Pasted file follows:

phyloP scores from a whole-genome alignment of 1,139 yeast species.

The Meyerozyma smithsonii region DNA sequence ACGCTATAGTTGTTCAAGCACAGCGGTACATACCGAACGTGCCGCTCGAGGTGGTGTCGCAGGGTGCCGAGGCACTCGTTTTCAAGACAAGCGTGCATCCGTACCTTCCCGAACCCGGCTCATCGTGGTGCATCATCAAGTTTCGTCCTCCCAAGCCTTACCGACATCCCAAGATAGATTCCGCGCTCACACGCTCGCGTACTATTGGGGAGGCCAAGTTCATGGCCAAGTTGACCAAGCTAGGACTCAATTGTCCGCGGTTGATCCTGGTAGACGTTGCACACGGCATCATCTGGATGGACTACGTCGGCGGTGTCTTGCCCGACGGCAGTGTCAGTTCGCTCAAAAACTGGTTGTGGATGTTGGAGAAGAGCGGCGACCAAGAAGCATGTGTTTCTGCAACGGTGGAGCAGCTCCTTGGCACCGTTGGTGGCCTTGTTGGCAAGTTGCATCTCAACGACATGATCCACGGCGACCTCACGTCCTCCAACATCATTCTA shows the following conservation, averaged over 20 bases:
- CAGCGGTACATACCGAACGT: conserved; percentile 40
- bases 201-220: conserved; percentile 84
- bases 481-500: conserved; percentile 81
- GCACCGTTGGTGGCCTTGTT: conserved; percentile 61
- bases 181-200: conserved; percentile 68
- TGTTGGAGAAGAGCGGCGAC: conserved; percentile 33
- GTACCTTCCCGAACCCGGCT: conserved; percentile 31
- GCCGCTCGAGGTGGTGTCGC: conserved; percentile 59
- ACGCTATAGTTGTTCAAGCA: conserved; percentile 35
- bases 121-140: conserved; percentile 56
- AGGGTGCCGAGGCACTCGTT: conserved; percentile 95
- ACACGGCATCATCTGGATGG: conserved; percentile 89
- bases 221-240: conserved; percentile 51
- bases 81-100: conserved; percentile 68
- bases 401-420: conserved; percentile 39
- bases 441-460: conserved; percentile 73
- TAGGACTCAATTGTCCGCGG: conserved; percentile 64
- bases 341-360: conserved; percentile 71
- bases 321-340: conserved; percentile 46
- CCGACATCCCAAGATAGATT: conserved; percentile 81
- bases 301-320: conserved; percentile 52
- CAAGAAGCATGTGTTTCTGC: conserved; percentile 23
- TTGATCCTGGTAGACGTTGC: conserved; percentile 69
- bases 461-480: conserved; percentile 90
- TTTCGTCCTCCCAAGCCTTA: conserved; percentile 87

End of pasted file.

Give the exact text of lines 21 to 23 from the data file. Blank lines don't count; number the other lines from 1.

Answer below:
- bases 321-340: conserved; percentile 46
- CCGACATCCCAAGATAGATT: conserved; percentile 81
- bases 301-320: conserved; percentile 52